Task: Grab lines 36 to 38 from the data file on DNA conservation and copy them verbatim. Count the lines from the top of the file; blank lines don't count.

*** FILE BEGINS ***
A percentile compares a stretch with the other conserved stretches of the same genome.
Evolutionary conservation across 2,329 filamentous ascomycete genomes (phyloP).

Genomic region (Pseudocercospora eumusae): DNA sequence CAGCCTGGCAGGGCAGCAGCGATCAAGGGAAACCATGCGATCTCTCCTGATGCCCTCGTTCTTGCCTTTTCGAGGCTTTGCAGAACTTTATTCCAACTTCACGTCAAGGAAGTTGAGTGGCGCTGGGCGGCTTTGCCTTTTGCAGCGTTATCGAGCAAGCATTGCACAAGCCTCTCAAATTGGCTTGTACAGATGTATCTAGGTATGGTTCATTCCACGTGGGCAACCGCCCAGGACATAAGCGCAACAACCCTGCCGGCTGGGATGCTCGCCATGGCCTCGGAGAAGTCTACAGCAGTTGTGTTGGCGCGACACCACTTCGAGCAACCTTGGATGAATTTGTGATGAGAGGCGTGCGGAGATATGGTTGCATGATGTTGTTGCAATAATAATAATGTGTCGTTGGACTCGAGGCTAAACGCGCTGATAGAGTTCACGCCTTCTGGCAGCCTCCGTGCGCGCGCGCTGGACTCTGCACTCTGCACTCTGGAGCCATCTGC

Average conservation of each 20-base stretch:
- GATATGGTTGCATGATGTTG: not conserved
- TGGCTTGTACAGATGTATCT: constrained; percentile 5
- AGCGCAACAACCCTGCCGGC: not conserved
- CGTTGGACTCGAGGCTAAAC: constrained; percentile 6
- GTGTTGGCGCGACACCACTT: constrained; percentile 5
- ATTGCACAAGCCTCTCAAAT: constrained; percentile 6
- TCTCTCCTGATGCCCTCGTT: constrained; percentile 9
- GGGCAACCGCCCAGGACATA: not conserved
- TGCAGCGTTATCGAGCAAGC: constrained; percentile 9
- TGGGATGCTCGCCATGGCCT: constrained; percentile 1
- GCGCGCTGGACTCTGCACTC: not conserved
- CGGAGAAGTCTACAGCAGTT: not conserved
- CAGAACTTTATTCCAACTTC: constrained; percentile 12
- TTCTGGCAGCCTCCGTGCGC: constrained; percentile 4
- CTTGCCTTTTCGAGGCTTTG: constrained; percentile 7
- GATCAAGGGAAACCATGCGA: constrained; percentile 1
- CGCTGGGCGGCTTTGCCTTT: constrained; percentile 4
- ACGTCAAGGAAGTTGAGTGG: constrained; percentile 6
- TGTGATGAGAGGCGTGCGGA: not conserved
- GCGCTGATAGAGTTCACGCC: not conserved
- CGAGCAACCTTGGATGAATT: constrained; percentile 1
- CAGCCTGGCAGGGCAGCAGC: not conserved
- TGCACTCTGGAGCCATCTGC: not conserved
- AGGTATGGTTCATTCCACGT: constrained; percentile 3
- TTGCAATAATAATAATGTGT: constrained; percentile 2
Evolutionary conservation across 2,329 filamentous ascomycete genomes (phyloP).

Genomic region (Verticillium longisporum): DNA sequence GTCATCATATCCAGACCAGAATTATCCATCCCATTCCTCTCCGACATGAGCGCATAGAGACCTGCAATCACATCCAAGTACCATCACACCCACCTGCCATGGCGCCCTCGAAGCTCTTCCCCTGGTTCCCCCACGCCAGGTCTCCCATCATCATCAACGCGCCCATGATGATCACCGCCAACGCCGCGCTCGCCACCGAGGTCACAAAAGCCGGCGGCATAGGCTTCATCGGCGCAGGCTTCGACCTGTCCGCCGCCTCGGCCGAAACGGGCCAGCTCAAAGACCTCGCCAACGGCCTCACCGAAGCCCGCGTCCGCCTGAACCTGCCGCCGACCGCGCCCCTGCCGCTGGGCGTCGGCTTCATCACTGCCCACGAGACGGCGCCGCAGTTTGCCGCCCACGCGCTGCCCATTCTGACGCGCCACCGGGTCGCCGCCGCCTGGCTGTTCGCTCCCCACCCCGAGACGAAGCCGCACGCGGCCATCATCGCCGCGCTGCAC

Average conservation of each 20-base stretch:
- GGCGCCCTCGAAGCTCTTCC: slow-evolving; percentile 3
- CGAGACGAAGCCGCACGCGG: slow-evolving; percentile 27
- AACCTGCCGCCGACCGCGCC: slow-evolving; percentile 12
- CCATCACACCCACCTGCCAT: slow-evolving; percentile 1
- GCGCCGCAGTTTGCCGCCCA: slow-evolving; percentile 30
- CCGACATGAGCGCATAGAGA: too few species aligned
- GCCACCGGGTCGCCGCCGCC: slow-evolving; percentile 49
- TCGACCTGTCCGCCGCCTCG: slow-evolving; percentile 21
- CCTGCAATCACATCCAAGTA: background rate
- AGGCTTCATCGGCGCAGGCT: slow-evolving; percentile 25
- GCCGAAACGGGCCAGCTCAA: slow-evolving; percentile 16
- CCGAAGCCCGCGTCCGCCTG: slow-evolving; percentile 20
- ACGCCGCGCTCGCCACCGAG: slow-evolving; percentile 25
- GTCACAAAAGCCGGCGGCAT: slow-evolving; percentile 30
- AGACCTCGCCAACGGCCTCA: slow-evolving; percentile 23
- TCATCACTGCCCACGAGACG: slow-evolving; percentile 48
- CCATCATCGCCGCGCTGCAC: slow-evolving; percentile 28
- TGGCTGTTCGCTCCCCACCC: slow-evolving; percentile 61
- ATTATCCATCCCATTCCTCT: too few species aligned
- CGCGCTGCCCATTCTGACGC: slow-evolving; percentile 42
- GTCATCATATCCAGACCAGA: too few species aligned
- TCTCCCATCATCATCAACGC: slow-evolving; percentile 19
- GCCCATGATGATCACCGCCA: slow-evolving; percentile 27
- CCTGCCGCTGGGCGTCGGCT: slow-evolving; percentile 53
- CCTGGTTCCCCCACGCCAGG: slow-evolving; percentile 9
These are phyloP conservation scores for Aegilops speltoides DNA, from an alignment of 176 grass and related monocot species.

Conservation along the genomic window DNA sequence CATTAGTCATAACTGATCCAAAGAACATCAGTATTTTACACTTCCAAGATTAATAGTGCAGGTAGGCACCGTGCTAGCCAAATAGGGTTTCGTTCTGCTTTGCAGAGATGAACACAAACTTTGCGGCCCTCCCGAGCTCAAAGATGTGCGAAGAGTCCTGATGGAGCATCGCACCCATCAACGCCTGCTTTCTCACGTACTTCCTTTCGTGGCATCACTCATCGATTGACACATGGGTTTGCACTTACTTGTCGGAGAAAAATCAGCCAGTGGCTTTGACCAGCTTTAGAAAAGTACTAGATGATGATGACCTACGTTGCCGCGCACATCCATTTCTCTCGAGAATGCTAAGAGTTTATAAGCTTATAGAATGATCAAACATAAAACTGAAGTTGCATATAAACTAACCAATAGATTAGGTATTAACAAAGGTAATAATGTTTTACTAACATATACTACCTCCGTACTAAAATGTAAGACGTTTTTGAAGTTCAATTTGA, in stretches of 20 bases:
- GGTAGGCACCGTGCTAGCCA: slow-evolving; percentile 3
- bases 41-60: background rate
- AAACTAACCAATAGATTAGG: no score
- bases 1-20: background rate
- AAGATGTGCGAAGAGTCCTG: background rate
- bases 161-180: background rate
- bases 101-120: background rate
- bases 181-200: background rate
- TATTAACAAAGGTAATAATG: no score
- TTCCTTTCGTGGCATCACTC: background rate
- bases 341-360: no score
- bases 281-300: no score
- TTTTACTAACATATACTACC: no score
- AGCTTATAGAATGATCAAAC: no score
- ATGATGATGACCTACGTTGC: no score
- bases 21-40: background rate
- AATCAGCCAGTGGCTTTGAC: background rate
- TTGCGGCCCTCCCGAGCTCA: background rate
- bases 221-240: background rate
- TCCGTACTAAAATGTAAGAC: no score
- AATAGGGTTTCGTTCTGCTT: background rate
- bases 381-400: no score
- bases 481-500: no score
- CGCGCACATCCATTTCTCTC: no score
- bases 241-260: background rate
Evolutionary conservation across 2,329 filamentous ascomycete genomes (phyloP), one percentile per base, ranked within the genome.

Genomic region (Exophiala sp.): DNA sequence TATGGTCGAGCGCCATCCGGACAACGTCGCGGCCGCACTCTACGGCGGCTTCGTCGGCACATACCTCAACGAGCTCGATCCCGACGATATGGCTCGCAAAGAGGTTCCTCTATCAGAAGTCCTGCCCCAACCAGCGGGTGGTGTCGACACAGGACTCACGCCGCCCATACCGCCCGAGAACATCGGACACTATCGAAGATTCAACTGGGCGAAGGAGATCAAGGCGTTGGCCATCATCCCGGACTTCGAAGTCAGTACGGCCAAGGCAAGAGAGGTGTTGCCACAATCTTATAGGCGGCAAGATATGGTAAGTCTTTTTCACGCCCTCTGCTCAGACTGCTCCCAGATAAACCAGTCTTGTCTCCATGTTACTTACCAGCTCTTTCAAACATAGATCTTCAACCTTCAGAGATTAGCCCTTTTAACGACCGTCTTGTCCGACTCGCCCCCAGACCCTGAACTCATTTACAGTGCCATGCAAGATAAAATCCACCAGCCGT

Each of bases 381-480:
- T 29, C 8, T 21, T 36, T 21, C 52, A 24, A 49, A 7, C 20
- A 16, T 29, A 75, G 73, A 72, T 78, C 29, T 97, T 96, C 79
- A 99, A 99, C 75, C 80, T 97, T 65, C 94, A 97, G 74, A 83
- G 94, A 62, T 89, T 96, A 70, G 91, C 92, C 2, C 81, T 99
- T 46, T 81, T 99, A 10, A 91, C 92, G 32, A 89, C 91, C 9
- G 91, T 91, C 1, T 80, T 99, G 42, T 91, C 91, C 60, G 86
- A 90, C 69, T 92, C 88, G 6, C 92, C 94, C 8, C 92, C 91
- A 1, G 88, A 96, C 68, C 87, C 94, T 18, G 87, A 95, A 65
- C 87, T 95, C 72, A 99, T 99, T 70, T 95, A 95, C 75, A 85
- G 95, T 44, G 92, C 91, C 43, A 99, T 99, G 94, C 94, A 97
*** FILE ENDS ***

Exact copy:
- CCATCACACCCACCTGCCAT: slow-evolving; percentile 1
- GCGCCGCAGTTTGCCGCCCA: slow-evolving; percentile 30
- CCGACATGAGCGCATAGAGA: too few species aligned